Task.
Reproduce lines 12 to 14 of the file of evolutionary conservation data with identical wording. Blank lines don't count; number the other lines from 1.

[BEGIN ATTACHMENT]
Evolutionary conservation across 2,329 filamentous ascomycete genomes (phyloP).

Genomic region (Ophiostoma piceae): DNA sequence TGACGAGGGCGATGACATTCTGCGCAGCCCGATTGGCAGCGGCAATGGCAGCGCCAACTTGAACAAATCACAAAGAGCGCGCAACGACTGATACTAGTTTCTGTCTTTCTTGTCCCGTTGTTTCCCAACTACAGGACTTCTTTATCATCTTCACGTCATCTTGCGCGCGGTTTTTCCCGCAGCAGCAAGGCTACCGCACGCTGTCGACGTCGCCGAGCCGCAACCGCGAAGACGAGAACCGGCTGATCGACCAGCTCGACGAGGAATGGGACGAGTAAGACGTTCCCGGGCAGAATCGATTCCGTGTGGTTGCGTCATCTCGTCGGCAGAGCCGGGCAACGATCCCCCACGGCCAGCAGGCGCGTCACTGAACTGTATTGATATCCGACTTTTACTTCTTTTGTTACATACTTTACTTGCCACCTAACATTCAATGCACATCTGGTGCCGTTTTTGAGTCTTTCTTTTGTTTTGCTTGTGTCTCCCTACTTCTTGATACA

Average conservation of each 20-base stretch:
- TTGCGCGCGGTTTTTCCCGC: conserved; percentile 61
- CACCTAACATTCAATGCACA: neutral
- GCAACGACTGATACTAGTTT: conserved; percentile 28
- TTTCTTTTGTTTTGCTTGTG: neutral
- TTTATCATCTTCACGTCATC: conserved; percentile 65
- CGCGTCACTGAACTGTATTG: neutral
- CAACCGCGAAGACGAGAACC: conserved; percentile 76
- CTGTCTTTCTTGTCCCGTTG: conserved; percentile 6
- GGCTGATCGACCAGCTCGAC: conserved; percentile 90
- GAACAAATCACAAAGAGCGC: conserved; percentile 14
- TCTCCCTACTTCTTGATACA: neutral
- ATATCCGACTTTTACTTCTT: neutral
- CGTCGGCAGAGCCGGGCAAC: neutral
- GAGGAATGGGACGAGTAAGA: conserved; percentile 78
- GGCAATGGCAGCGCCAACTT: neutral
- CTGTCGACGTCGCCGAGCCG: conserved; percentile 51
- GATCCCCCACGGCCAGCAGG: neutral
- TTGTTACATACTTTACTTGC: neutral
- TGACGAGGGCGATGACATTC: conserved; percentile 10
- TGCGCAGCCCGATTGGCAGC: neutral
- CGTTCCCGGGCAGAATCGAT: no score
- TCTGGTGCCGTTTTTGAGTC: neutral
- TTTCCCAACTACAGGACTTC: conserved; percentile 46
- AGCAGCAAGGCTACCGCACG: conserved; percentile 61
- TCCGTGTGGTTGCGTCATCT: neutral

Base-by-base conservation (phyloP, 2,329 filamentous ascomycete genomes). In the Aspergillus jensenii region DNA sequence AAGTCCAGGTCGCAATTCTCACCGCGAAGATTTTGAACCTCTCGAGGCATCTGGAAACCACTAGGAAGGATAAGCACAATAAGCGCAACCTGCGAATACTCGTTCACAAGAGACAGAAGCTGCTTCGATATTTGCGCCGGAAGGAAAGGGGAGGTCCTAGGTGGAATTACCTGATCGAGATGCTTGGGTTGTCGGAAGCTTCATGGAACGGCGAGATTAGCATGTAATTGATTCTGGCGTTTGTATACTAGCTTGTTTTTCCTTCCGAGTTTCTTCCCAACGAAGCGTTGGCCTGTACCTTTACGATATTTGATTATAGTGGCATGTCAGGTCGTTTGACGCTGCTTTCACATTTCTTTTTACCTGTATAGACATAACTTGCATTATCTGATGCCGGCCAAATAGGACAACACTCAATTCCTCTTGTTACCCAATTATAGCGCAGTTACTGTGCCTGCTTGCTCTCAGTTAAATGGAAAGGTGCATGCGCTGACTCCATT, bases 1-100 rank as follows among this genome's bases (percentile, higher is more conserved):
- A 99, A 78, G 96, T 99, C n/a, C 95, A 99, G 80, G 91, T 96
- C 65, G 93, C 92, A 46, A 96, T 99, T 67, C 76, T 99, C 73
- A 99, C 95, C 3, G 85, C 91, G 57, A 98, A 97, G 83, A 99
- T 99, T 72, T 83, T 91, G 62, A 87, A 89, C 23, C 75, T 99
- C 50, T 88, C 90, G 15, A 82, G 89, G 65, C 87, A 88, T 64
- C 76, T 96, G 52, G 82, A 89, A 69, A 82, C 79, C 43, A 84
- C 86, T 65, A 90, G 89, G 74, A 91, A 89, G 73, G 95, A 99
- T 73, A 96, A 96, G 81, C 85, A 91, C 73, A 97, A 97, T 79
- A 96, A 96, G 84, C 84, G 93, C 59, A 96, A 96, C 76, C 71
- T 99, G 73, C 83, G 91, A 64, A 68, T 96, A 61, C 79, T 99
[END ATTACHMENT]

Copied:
- GGCTGATCGACCAGCTCGAC: conserved; percentile 90
- GAACAAATCACAAAGAGCGC: conserved; percentile 14
- TCTCCCTACTTCTTGATACA: neutral